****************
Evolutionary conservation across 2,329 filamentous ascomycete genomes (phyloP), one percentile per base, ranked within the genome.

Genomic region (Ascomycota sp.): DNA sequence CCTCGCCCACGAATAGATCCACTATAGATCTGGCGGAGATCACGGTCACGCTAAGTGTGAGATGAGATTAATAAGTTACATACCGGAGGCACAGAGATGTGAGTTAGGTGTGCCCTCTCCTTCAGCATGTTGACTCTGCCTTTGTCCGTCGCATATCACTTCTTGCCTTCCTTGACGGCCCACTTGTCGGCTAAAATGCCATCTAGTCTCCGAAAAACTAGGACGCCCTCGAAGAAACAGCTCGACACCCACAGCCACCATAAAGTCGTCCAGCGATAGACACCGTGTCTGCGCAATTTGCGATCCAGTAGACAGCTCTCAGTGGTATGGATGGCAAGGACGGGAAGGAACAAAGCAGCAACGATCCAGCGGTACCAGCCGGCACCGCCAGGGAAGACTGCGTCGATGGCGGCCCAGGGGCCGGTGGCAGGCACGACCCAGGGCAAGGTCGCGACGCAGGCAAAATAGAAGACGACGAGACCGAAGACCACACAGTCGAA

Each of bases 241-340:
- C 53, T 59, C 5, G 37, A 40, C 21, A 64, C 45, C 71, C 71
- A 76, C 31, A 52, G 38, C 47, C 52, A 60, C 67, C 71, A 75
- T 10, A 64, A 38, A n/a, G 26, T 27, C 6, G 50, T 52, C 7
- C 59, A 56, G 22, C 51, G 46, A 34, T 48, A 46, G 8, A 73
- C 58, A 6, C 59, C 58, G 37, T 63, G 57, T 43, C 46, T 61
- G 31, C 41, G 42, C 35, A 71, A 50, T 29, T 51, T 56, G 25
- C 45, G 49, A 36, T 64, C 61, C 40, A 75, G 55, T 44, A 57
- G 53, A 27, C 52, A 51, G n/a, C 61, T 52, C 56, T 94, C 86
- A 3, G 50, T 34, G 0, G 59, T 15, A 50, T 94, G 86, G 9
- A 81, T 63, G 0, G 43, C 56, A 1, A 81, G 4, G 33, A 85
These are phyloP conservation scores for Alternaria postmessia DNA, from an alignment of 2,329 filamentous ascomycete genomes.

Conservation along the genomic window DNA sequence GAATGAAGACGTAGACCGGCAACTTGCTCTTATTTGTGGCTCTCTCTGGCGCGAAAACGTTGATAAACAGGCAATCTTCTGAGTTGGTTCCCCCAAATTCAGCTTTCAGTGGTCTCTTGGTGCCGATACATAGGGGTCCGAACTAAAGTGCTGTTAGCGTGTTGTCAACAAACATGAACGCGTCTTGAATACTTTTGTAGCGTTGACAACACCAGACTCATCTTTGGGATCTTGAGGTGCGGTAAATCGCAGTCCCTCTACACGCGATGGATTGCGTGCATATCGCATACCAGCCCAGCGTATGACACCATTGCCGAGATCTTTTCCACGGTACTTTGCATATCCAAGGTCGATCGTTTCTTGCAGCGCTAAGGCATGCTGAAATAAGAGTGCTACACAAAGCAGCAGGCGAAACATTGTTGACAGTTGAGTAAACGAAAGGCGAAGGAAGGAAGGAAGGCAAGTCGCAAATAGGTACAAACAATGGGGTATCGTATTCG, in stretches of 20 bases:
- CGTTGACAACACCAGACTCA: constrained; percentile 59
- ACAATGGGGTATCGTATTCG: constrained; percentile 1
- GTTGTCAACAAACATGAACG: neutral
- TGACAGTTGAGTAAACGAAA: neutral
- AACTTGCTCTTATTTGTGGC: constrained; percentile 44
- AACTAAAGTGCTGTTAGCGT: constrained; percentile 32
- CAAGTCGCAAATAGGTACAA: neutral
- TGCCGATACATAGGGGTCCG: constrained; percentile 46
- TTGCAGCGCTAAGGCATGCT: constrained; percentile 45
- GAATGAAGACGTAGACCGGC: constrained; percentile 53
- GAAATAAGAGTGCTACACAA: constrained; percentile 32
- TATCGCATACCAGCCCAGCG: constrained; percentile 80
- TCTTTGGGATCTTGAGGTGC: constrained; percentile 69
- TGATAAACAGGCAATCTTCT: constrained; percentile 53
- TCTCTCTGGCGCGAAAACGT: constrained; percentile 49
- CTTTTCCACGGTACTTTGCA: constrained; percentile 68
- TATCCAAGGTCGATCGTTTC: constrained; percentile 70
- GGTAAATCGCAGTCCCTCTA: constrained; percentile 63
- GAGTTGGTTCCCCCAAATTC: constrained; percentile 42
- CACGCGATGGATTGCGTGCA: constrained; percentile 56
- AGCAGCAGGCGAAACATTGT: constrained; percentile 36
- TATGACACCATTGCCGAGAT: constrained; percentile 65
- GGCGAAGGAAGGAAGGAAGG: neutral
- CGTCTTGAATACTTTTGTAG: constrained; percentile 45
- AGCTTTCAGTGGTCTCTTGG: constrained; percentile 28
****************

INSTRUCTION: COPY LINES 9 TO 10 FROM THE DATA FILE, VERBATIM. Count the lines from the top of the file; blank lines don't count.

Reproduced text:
- G 31, C 41, G 42, C 35, A 71, A 50, T 29, T 51, T 56, G 25
- C 45, G 49, A 36, T 64, C 61, C 40, A 75, G 55, T 44, A 57